What 9th Assembly must do


The 9th National Assembly, which was inaugurated on June 11, kicked off on a good note following the successful conduct of the election of the Principal Officers of both the Red House (Senate) and  the Green House (House of Representatives), with Sen. Ahmed Lawan and Sen. Ovie Omo-Agege, emerging the Senate President and the Deputy Senate President respectively, while Hon. Femi Gbajabiamila and Idris Wase, emerged Speaker and Deputy Speaker respectively, through bipartisan votes.

It is  interesting  that members of both houses tow the path of honour in deciding those that will lead them on the conviction of conscience, rather than on individual or party interest ta the detriment of the country.

We congratulate them, but at the same time, we wish to remind them of the tasks ahead, which we believe are enormous. The good news is that with understanding, selflessness and grounded political will, they are surmountable.

Following the violence that characterized the 2019 general elections,  which led to the death of more than 50 persons, it is necessary that the National Assembly  as a matter of urgent national importance, revisit the 2018 Electoral Act Amendment Bill, which President Muhammadu Buhari declined to assent to, with a view to passing the bill into law.

The passage of the bill will save the country resources, time, including lives of its citizens during elections. So long as the political actors have room to manipulate the system, because of the loopholes in the current 2010 Electoral Act; vote buying, ballot box snatching, thuggery, intimidation and harassment of voters as witnessed in the last election will not cease.

We cannot talk about deepening democracy without talking about electoral process. The electors must be able to choose their leaders and in a situation whereby they cannot freely choose their leaders, which is the situation the country is into currently, then, democracy is in danger.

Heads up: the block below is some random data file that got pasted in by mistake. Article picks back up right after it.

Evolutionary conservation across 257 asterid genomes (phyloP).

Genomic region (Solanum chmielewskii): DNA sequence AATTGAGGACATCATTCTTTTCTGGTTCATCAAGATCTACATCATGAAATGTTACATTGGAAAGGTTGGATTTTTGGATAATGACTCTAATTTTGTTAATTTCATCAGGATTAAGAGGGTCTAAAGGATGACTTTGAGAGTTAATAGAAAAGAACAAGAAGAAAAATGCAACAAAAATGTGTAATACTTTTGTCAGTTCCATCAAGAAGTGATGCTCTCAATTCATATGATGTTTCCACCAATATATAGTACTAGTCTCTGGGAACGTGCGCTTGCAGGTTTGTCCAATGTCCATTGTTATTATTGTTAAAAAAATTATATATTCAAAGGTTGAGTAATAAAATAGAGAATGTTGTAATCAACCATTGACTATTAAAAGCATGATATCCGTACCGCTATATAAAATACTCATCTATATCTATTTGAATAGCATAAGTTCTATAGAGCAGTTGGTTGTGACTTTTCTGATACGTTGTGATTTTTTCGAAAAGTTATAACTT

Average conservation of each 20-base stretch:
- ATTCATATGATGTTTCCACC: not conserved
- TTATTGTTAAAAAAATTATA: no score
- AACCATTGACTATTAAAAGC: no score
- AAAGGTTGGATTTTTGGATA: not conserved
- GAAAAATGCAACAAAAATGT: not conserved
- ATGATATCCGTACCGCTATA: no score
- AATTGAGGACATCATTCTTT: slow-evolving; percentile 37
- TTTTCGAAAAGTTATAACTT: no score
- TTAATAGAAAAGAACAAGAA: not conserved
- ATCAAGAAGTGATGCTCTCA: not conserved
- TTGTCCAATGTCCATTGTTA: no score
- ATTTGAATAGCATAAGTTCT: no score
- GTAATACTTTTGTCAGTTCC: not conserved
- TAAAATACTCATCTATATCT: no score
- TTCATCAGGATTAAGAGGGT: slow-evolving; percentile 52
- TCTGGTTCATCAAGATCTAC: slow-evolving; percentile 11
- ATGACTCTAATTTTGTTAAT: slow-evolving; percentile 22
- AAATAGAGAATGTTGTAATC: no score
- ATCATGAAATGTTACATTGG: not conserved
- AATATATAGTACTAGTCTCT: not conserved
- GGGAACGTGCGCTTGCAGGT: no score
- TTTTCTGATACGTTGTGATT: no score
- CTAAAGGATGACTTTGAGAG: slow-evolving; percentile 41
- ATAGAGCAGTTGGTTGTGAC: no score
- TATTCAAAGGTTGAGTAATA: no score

The reports of various civil society organizations, including regional bodies like the European Union, on the the general election, is a call for concern and as the giant of Africa, Nigeria must get her electoral process right just like other countries on the continent have done.

Currently, there are about 1, 689 litigations in various courts on the 2019 general elections, according to the Independent National Electoral Commission (INEC). This resorts to waste of the nation’s resources and could have been avoided if only the electoral act was effective and efficient.

On security, the country has not had it good in the last six years. The National Assembly must come up with a bill in support of state police. The Federal police have been overstretched and it will be self-deception if the country doesn’t come to reality with the need for an alternative.

Based on the reality on ground now, state police are long overdue and there is no better time to have it than now. Just as in other federal structures around the world, the country must adopt it to put to an end the numerous security challenges the country is facing.

Also, we encourage them to look into the recommendations of the 2014 CONFAB report  and see how some of the recommendations can be incorporated into the Constitution of the country. The issue of resource control as recommended by the Conference, will help states to be viable and create wealth for the country.

As it is today, most states are contributing little or nothing to the Federal purse and at the end of the month, they get huge allocation from the Federal Government. The country cannot continue like this for too long. Our dependence on crude oil hinders growth in other sectors of the economy. With a restructured system that allows states to control their resources within their dormains and pay tribute to the Federal Government, the country will have more than enough to cater for its citizens, create jobs and take out about 91 million extremely poor  citizens from the poverty line.

Furthermore, the education sector is haemorraghaging as a result of paucity of fund. Based on the recommendation of the United Nations Education, Scientific and Cultural Organization (UNESCO), that at least 26 per cent of a country’s annual budget should be channelled to education, we urge the 9th Assembly to make a law which will ensure that at  least 26 per cent of the country’s budget goes into education. This will help  the country to build capacity that will champion its course in political, economic and social development.

Nigeria cannot afford to slip again, which is why the leadership and members of the 9th Assembly must do all they can to put the country on the right path through sound legislation targeted at proffering solutions to the plethora of challenges confronting the country.

The leaders at both Chambers must unite their members in carrying out this national assignment, for the love of the country. They must eschew division among members and bridge any gap that may pose a challenge to them  achieving these tasks. Nigerians are looking up to them.